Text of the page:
DNA engine observed in real-time traveling along base pair track

Feb 06, 2011

In a complex feat of nanoengineering, a team of scientists at Kyoto University and the University of Oxford have succeeded in creating a programable molecular transport system, the workings of which can be observed in real time. The results, appearing in the latest issue of Nature Nanotechnology, open the door to the development of advanced drug delivery methods and molecular manufacturing systems.

Resembling a monorail train, the system relies on the self-assembly properties of DNA origami and consists of a 100 nm track together with a motor and fuel. Using (AFM), the research team was able to observe in real time as this motor traveled the full length of the track at a constant average speed of around 0.1 nm/s.

"The track and motor interact to generate forward motion in the motor," explained Dr. Masayuki Endo of Kyoto University's Institute for Integrated Cell-Material Sciences (iCeMS). "By varying the distance between the rail 'ties,' for example, we can adjust the speed of this motion."

The research team, including lead author Dr. Shelley Wickham at Oxford, anticipates that these results will have broad implications for future development of programable molecular assembly lines leading to the creation of synthetic ribosomes.

" origami techniques allow us to build nano- and meso-sized structures with great precision," elaborated iCeMS Prof. Hiroshi Sugiyama. "We already envision more complex track geometries of greater length and even including junctions. Autonomous, molecular manufacturing robots are a possible outcome."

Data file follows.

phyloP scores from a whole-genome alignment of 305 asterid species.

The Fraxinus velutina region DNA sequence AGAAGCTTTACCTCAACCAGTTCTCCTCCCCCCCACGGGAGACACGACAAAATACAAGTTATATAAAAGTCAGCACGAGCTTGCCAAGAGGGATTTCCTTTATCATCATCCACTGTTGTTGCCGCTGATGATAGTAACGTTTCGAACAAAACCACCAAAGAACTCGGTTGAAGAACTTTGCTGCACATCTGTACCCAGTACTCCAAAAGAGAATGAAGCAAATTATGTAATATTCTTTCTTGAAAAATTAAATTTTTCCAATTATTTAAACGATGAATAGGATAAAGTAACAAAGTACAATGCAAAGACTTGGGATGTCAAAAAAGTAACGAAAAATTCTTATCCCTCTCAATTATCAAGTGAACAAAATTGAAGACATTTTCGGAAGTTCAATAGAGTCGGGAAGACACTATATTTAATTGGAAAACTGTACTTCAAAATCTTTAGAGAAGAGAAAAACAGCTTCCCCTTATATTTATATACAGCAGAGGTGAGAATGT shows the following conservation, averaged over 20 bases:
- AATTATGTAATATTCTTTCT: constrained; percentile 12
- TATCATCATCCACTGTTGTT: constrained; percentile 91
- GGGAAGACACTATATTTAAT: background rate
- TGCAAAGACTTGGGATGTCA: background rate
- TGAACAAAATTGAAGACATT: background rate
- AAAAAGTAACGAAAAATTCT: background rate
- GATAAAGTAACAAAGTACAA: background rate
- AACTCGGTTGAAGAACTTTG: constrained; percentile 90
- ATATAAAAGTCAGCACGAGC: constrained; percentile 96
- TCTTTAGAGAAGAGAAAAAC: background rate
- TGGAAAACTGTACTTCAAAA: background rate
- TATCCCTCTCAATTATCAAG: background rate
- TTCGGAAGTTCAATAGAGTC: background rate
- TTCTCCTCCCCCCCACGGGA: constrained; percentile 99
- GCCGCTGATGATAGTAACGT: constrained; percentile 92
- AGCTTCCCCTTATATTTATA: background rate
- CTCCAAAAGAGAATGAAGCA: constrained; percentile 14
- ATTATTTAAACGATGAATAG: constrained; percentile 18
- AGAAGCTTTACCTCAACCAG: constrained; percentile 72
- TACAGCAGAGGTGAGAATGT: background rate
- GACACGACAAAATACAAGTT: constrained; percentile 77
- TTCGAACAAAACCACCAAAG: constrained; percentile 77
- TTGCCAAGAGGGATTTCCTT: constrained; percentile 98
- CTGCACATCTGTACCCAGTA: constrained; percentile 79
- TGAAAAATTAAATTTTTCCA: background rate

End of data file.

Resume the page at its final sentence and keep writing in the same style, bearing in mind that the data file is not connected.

Explore further: Chemists design nanoparticles that can deliver three cancer drugs at a time

More information: The article, "Direct observation of stepwise movement of a synthetic molecular transporter" by Shelley F. J. Wickham, Masayuki Endo, Yousuke Katsuda, Kumi Hidaka, Jonathan Bath, Hiroshi Sugiyama, and Andrew J. Turberfield, was published online in the February 6, 2011 issue of Nature Nanotechnology.

Provided by Kyoto University

4.9 /5 (14 votes)

Related Stories

Chemists create novel DNA assembly line

May 12, 2010

Chemists at New York University and China's Nanjing University have created a DNA assembly line that has the potential to create novel materials efficiently on the nanoscale. Their work is reported in the latest issue of ...

Chemists create bipedal, autonomous DNA walker

Apr 02, 2009

Chemists at New York University and Harvard University have created a bipedal, autonomous DNA "walker" that can mimic a cell's transportation system. The device, which marks a step toward more complex synthetic molecular ...

Researchers shake up scientific theory on motor protein

Feb 05, 2009

(PhysOrg.com) -- An international team of scientists led by the University of Leeds has shed new light on the little-understood motor protein called dynein, thought to be involved in progressive neurological ...

Recommended for you

User comments : 6

Adjust slider to filter visible comments by rank

Display comments: newest first

Arikin
not rated yet Feb 06, 2011
Please try not to vary from the original titles. I know what I am about to read if you used the original: